Published online Oct 28, 2018. doi: 10.3748/wjg.v24.i40.4554
Peer-review started: July 27, 2018
First decision: August 27, 2018
Revised: September 2, 2018
Accepted: October 5, 2018
Article in press: October 5, 2018
Published online: October 28, 2018
To investigate how natural killer (NK) cells are affected in the elimination of hepatitis C virus (HCV) by sofosbuvir/ledipasvir, two highly effective direct-acting antivirals (DAAs).
Thirteen treatment-naïve and treatment-experienced chronic hepatitis C (CHC) patients were treated with sofosbuvir/ledipasvir, and NK cells were detected at baseline, weeks 2, 4, 8 and 12 during therapy, and week post of treatment (Pt)-12 and 24 after the end of therapy by multicolor flow cytometry and compared with those from 13 healthy controls.
All patients achieved sustained virological response. There was a significant decline in CD56bright NK cell frequencies at week 8 (P = 0.002) and week 12 (P = 0.003), which were altered to the level comparable to healthy controls at week Pt-12, but no difference was observed in the frequency of CD56dim NK cells. Compared with healthy controls, the expression levels of NKG2A, NKp30 and CD94 on NK cells from CHC patients at baseline were higher. NKG2A, NKp30 and CD94 started to recover at week 12 and reached the levels similar to those of healthy controls at week Pt-12 or Pt-24. Before treatment, patients have higher interferon (IFN)-γ and perforin levels than healthy controls, and IFN-γ started to recover at week 8 and reached the normalized level at week Pt-12.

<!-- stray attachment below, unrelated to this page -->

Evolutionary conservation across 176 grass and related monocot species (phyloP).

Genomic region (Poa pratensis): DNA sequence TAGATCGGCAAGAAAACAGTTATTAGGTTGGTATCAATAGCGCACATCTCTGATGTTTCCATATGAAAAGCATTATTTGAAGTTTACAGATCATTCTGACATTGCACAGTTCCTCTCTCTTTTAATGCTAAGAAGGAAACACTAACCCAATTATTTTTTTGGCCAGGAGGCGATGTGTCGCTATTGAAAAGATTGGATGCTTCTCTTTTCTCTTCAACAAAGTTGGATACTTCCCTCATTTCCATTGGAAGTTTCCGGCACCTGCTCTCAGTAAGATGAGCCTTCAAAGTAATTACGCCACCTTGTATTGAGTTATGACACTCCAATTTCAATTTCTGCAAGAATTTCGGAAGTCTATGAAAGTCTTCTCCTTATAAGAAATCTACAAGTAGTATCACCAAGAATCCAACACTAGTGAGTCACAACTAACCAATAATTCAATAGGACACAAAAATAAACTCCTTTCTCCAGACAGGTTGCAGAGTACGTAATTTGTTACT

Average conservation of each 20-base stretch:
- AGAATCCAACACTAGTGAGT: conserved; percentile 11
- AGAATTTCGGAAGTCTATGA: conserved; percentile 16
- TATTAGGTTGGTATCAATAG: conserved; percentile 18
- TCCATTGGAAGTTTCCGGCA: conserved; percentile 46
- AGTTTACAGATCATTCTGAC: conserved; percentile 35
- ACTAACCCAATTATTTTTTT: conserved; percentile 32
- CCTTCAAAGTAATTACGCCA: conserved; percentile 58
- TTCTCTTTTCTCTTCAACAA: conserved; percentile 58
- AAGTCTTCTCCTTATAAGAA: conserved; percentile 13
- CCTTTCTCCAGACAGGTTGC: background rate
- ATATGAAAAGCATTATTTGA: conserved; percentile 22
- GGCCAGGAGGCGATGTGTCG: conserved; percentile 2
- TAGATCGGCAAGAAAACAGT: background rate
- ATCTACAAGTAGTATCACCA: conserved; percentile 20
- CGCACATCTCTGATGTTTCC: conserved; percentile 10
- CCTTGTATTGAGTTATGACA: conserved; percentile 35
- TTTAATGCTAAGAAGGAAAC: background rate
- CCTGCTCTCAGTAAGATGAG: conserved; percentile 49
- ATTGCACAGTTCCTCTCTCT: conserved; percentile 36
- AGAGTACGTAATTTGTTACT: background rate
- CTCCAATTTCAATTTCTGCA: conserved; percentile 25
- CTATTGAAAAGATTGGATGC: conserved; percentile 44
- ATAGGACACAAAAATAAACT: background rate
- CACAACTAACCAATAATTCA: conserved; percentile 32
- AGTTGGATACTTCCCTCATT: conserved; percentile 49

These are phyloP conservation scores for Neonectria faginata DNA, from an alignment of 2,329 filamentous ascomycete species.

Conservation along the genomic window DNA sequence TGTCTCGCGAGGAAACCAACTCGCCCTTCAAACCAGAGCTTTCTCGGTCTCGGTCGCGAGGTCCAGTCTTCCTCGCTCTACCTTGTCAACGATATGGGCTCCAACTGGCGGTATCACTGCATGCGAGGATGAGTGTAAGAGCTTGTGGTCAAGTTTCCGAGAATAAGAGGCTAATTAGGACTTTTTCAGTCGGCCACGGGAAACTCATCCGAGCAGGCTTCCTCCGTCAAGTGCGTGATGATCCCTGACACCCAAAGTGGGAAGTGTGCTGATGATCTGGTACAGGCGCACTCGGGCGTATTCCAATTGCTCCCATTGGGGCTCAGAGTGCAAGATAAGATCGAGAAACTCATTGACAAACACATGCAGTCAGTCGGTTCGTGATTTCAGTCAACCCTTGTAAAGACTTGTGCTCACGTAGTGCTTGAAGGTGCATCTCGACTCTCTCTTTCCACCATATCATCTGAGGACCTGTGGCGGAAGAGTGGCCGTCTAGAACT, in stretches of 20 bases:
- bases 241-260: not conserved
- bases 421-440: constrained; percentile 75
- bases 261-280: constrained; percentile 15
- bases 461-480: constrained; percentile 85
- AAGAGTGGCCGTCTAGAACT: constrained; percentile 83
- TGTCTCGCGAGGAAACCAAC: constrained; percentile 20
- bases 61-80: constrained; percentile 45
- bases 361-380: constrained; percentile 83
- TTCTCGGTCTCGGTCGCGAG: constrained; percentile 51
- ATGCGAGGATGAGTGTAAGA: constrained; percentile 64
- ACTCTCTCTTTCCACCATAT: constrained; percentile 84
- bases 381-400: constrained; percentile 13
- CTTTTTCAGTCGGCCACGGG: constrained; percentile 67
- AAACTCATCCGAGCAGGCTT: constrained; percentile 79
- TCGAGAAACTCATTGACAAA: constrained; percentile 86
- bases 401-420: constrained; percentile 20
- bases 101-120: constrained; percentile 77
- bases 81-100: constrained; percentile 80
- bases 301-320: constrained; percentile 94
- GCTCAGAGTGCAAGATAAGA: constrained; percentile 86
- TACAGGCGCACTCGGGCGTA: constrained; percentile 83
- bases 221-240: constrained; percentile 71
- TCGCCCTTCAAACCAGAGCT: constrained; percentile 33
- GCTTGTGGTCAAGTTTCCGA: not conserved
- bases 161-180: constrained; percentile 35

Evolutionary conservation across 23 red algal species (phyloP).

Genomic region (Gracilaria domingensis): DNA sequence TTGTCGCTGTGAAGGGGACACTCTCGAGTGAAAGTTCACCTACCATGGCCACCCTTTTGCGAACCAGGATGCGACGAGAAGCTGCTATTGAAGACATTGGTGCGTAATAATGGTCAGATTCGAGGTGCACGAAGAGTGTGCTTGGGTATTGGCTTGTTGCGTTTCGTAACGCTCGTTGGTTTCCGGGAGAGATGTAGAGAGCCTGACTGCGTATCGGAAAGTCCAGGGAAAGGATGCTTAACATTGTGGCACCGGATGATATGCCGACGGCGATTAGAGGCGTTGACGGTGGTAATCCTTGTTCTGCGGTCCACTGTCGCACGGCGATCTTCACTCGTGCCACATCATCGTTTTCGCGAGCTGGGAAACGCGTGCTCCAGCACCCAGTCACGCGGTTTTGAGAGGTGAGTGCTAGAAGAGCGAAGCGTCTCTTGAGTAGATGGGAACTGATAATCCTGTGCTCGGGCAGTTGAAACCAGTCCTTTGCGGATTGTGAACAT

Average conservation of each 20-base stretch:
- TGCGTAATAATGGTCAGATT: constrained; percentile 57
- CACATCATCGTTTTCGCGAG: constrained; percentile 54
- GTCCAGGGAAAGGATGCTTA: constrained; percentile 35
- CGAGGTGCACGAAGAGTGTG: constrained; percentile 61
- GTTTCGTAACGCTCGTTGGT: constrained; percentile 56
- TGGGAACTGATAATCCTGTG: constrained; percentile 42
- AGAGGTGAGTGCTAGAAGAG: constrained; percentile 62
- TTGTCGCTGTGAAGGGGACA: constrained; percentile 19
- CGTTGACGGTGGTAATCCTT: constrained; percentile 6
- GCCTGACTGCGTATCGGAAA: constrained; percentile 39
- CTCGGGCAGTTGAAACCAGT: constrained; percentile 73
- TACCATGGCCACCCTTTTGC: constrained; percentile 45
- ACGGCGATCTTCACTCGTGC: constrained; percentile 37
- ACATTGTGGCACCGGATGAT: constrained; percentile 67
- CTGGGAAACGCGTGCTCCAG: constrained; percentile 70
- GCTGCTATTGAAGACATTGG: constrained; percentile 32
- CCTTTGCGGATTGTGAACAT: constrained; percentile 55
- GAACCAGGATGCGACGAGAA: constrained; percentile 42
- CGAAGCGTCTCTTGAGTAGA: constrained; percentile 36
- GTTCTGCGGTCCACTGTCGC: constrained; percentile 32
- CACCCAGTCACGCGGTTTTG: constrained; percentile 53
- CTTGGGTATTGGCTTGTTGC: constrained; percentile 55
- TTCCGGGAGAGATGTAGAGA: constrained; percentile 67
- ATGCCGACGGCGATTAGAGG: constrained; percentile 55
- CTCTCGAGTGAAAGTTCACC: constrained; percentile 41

NK cells of CHC patients can be affected by DAAs, and phenotypes and function of NK cells recover not at early stage but mainly after the end of sofosbuvir/ledipasvir treatment.
Core tip: In our study, we observed the dynamic changes of natural killer (NK) cell subsets, phenotypes and functional parameters during and after direct-acting antivirals (DAAs) treatment and investigated the effect of sofosbuvir/ledipasvir therapy on innate immunity in genotype 1b hepatitis C virus (HCV)-infected patients. We illustrated that NK cells of chronic hepatitis C patients can be affected by DAAs and phenotypes and function of NK cells recovered not at early stage but mainly after the end of sofosbuvir/ledipasvir treatment. These findings may provide an explanation for HCV reinfection or liver carcinogenesis after HCV elimination.